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SLO County wildlife harmed by rodenticides

Posted at 4:01 PM, Jul 03, 2020

The California Department of Fish and Wildlife (CDFW) is reminding the public how to properly manage rodent infestation without harming other wildlife.

In April, the CDFW's Wildlife Investigation Lab (WIL) found the cause of death of an owl in San Luis Obispo County to be fatal poisoning by anticoagulant rodenticides, the chemical agents used for rodent control.

This was the thirteenth bird of prey death by anticoagulant rodenticides investigated by the WIL since August 2019.

Anticoagulant rodenticides work by preventing blood clotting in animals that consume it, resulting in fatal bleeding.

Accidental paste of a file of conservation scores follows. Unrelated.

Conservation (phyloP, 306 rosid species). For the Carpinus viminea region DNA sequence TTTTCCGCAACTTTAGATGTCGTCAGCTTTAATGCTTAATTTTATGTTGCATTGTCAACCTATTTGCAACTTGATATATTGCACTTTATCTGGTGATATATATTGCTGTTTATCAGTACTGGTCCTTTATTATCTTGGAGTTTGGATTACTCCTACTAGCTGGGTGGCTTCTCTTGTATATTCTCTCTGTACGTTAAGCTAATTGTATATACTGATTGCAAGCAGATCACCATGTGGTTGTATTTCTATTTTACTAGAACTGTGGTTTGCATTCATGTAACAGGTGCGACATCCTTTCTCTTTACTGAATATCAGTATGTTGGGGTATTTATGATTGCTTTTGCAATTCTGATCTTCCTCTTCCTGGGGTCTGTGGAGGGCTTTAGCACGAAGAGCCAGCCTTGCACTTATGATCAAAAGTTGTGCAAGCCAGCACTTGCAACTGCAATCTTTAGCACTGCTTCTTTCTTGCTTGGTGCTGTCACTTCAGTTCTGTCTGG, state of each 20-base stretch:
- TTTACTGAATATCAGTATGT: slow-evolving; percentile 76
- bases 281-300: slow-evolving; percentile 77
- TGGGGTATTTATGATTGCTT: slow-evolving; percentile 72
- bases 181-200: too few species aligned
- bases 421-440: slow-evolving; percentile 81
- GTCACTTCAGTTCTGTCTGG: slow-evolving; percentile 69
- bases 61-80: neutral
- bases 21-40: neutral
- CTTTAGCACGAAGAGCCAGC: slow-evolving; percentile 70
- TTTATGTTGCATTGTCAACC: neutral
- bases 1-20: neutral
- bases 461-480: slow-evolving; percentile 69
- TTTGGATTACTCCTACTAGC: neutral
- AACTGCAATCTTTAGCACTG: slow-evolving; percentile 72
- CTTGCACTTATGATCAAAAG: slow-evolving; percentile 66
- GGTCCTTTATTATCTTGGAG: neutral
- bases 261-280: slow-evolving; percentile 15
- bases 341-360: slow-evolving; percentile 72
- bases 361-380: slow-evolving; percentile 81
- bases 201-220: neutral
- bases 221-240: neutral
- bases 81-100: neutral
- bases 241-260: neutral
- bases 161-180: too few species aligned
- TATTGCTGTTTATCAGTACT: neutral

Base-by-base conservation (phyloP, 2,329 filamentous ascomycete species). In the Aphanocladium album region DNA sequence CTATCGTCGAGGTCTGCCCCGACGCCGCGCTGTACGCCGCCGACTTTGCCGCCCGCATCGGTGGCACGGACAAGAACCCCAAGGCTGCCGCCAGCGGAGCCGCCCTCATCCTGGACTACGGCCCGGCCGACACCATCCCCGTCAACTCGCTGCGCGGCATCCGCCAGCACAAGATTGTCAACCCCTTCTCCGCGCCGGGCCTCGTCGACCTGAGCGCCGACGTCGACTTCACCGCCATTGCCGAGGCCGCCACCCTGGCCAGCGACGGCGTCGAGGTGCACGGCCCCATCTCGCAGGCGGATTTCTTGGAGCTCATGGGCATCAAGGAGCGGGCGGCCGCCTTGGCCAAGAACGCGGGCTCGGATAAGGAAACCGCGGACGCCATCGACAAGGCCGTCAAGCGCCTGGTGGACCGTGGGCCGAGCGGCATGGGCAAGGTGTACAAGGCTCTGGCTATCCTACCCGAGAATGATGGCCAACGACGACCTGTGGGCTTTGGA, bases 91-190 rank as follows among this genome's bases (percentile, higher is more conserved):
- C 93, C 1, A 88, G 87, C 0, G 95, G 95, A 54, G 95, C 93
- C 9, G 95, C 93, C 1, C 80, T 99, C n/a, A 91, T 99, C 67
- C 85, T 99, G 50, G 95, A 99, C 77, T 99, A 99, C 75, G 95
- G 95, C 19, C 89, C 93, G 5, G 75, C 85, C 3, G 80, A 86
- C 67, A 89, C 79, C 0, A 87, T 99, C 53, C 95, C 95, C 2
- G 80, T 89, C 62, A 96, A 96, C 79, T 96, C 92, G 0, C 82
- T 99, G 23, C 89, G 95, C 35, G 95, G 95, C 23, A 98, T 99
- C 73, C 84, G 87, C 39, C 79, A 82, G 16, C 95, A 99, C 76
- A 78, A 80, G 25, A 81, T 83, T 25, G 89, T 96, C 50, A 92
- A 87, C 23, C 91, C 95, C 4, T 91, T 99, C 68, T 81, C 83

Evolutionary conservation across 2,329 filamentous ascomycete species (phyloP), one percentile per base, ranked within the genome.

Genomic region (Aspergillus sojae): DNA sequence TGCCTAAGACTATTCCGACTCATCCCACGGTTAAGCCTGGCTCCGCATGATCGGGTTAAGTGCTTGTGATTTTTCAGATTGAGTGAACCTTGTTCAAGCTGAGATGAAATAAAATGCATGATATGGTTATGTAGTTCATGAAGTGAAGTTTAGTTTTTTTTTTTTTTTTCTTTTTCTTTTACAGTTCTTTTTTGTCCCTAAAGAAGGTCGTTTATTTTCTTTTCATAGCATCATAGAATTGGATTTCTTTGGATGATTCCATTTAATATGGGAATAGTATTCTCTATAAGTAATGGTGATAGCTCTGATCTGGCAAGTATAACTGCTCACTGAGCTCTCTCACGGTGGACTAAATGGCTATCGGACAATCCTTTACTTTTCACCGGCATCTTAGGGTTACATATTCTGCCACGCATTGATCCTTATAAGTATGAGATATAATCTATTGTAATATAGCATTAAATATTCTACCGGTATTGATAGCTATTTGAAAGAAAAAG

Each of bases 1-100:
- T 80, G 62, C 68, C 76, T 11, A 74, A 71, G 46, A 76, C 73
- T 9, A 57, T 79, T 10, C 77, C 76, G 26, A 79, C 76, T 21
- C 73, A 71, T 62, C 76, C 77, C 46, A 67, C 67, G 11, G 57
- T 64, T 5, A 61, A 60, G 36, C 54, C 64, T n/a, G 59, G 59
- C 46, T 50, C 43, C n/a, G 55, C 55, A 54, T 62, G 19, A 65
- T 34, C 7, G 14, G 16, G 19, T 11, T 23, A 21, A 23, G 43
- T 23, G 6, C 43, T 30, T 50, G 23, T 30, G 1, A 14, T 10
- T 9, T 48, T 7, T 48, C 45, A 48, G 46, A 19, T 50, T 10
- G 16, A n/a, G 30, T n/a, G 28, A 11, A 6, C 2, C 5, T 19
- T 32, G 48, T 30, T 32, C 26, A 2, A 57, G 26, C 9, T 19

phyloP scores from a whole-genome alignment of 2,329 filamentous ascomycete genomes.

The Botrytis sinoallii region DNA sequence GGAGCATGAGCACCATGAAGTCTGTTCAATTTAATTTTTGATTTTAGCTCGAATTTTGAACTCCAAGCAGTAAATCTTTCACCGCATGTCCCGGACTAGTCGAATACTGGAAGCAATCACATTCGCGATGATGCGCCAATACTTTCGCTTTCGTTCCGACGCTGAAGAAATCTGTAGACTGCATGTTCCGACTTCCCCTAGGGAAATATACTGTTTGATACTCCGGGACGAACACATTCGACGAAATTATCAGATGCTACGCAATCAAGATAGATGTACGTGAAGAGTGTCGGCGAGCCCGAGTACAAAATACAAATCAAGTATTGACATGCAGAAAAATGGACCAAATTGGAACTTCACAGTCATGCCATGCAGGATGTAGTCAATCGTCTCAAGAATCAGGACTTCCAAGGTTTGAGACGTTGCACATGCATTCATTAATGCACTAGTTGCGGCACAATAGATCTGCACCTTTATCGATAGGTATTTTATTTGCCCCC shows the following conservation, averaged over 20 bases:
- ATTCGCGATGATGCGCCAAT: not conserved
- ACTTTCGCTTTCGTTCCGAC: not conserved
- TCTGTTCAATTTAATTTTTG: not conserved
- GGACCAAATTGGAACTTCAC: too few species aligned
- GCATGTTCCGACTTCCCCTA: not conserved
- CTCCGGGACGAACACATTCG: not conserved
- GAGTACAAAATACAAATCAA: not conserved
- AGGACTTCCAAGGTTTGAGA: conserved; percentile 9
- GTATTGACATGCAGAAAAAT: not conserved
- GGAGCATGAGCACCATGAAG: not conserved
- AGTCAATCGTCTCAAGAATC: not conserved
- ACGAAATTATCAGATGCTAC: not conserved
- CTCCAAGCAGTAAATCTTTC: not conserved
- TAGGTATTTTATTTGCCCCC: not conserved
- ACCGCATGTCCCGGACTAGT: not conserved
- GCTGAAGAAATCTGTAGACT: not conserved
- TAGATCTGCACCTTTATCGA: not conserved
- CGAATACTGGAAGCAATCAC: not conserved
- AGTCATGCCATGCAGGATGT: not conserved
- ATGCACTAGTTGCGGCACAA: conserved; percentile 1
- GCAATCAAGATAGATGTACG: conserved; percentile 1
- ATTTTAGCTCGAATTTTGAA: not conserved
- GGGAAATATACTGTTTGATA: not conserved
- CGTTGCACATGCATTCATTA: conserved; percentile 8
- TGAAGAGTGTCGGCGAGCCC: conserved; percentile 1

In a four-year study conducted by WIL biologists investigating the causes of bird of prey death across California, more than 80 percent of the hundreds of birds studied had been exposed to anticoagulant rodenticides. About 1/4 of the deaths were fatal poisoning directly caused by anticoagulants.

The CDFW says these types of chemical rodent baits have injured and killed non-target pets and wild animals including raccoons, bobcats, foxes, skunks and coyotes.

The state of California and the U.S. Environmental Protection Agency have implemented restrictions and bans on the consumer use of rodenticide products but some are still allowed by the use of licensed exterminators.

The CDFW says the best way to protect wildlife is to use non-chemical means of rodent control and take the following actions:

  • Mow grass to no more than two inches
  • Remove potential rodent food sources
  • Keep tree branches and vegetation at least a foot away from the home and roof
  • Seal holes that could allow rodents to gain entry to the home
  • Store pet food, chicken feed and bird feeders away
  • Remove popular rodent hiding spots like wood piles, debris, construction waste, vegetation and ivy
  • Pick up fallen fruit ASAP
  • Tightly seal garbage cans
  • Seal water leaks and remove standing water